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Old 12-07-2000, 02:09 PM
Gene Wager
Posts: n/a
R-134 vs R-12 and moisture too

I've had the experience of having my mertz converted and the techs then converted back and told me I just wouldn't have been happy with the performance from the R-134. The reason they gave me for lackluster performance for the R-134 conversion was that the (over)design of the system was such that the heaver components didn't cool as rapidly. With 100+ heat in TX we want all the cool we can get + as quickly as possible. The experts don't recommend conversion if quick cooling is wanted (although they told me that eventually the R-134 would have also cooled the system sufficiently (probably about by the time I was turning into my garage). The R-12 keeps the car instantly cool even with the Rag-top on.
Second topic: getting all the moisture out of the system is essential to keep the water from reacting with the freon to form acids that will destroy your system (eventually). Definitely change the drier, and flush the system. R-134 conversion also requires a new expansion valve for the R-134.
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Old 12-07-2000, 05:26 PM
Registered User
Join Date: Nov 2000
Location: Jacksonville, FL USA
Posts: 113
I was told to stay away from those "conversion kits" that just change out the refrigerant from R12 to R134, apparently to use R134 you need a much stronger compressor. My father used one of those conversion kits on his Bronco and it didnt cool at all so he had it switched back to R12.
2003 Volkswagen Golf GL 24,000 miles. 1.9L I-4 TDI 5spd.

1986 300E. 115,000+ miles. 3.0L I-6 1st daily ride, around town only. (Gone)
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Old 12-08-2000, 06:55 AM
Posts: n/a
Seeing these posts about going BACK to R12 are a little scary to me. This would require EXTREMELY thorough flushing and maybe a fresh compressor. the introduction of any R12 into an R134 is bad news and can cause some serious problems. These two compounds are to be kept completely away from each other. This is why they changed the fittings, and guage systems, so that you couldn't contaminate one with the other.

Just my thoughts,
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Old 12-08-2000, 08:55 AM
Registered User
Join Date: Oct 1999
Location: Tulsa, OK USA
Posts: 139

I had to answer some basic questions when I did my R134a conversions. I basically wanted a functioning AC in my cars when the temps got into that Oklahoma Summer of 90 to 108 degree heat so that I could be comfortable. While our temps in Tulsa get as high as Larry's we "normally" don't get as much humidity - sometimes - but not as much. If you want your AC to make ice or you want the interior to cool down in a matter of a couple of minutes, then my advice is with Larry - stay with the R12. R134a will not satisfy those criteria. If you don't want a little noise in your AC system when the temps exceed 100 degrees then stay with the R12 also.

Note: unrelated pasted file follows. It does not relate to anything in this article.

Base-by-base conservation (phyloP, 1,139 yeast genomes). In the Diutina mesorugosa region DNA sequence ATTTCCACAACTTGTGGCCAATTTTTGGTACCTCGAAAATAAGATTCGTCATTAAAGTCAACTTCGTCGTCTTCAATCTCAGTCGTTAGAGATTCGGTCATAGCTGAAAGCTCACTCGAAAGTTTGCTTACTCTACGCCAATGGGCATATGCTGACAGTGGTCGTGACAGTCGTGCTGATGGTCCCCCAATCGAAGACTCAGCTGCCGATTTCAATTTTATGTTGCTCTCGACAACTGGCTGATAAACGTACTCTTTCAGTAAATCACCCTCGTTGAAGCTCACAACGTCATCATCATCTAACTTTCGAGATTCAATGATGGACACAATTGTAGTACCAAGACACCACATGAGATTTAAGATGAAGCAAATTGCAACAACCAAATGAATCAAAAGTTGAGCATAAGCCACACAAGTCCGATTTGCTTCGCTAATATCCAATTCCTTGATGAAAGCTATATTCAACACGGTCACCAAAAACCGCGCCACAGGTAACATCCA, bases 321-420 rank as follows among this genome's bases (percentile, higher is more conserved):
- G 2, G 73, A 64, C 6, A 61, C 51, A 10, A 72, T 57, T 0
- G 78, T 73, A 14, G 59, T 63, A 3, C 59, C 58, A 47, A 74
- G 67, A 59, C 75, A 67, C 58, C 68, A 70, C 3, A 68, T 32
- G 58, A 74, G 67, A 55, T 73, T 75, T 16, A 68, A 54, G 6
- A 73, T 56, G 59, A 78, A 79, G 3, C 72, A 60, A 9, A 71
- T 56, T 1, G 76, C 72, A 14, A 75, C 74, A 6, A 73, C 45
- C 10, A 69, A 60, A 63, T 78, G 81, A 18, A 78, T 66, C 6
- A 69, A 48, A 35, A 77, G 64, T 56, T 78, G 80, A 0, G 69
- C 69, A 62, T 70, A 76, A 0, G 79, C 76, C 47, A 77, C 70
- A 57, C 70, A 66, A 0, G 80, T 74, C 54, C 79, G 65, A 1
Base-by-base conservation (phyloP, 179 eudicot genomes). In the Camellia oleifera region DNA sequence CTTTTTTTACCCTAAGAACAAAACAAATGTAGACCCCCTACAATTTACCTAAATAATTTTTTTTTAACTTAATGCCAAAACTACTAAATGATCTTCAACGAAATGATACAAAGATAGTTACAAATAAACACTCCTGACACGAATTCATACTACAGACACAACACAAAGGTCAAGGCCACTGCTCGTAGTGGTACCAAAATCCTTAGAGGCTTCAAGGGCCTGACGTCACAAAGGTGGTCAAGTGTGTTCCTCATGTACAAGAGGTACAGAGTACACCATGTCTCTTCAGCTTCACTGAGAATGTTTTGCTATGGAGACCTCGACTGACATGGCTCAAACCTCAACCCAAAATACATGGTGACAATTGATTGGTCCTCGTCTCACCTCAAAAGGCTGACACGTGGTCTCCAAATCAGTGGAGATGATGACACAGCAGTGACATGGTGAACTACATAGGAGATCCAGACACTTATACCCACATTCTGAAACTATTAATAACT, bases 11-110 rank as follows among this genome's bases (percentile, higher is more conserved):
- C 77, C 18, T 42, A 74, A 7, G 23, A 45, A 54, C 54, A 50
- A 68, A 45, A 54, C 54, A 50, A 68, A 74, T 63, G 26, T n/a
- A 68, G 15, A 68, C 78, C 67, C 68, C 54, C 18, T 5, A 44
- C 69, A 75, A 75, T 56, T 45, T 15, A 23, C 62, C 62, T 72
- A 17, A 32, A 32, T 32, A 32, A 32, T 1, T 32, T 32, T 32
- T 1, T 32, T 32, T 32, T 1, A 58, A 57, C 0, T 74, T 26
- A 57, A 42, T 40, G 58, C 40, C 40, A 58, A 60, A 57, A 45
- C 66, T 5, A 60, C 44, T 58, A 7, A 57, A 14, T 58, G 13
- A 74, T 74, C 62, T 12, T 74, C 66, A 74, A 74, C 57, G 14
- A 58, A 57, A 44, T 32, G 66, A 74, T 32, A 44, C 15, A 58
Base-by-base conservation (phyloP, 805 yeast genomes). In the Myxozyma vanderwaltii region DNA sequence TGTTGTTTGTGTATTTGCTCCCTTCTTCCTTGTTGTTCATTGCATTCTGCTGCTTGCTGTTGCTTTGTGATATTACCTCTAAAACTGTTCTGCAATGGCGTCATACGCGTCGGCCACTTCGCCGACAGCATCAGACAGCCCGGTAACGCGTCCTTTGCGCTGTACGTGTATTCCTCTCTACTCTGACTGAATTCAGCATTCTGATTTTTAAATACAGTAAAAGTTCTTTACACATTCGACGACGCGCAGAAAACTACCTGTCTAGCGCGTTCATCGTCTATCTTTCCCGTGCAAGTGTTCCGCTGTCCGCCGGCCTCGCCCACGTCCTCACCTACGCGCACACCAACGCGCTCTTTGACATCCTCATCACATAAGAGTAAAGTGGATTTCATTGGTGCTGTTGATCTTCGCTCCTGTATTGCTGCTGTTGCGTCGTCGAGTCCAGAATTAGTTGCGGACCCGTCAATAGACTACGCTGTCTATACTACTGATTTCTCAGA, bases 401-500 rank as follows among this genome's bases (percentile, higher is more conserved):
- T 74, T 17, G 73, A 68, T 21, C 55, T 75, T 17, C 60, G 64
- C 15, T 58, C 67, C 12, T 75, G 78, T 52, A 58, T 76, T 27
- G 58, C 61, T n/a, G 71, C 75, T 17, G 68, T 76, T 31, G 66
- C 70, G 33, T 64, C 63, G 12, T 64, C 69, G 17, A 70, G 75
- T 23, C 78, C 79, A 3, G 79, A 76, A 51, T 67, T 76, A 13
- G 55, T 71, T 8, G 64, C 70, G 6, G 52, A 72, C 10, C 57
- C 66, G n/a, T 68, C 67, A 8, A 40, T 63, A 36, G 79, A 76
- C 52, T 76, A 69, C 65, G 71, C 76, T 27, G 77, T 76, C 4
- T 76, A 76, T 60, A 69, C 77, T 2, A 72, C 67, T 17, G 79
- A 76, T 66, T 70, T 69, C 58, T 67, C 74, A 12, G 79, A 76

In my case, I wanted to be comfortable ("ice was not requried") while driving and I wanted a system that I could maintain at a reasonable cost (R134a costs what R12 used to cost and still would except for..., never mind - don't want to start on that line). I also reasoned that since I keep my house temp in the 70 to 72 range in the summer cooling my cars to a similar range should be fine. For me it is - actually the interiors ofthe cars are cooler. R134a just happens to meet my perhaps limited criteria otherwise I would have stayed with the R12.

More of my .02 (or maybe .05) here

Dan Taylor/ Tulsa, OK MBCA
'84 300D/'90 Jaguar XJ6/XJ40
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Old 12-08-2000, 01:36 PM
Posts: n/a

I can certainly identify with your comments. I headed into the R134 deal about three years ago, starting with my old truck which I couldn't justify spending what appeared at that time to be "big bucks" for R12. I got guages, a 35 pound can of R134 and even upgraded my vacuum pump to gear up for changing over my older vehicles.

The truck didn't come out too bad, but I now have a leak I will have to trace, causing me to spend even more on a UV leak detector.

The 123 came out not bad, but the R134 expansion valve ended up being cheap crap and leaked. With everything on it in proper shape it still leaves much to be desired when it's 108.

Getting the interior making ice cubes in 2 minutes is certainly not part of my criteria, since my commute is over 90 miles one way. But it needs to make it to bearable temp in 10 minutes or so. R134 in my truck or my 123 car struggles to do that on a hot day.

An original R134 system is a different matter. The condensor is larger to compensate for the less efficient refrigerant. So these cars work okay. It's the retrofits that are usually a challenge.

If I could go backwards, I would have spent all that money on R12 instead of equipment and the like.

My $0.02,
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Old 12-14-2000, 08:22 AM
Posts: n/a

Your common sense is right on the money.

Have a great day,
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Old 04-04-2001, 09:16 AM
Posts: n/a
When my Z was converted to 134, the aux fan was rigged to go on with the compressor. This resulted in a much cooler air than is possible with the normal 134 operation.
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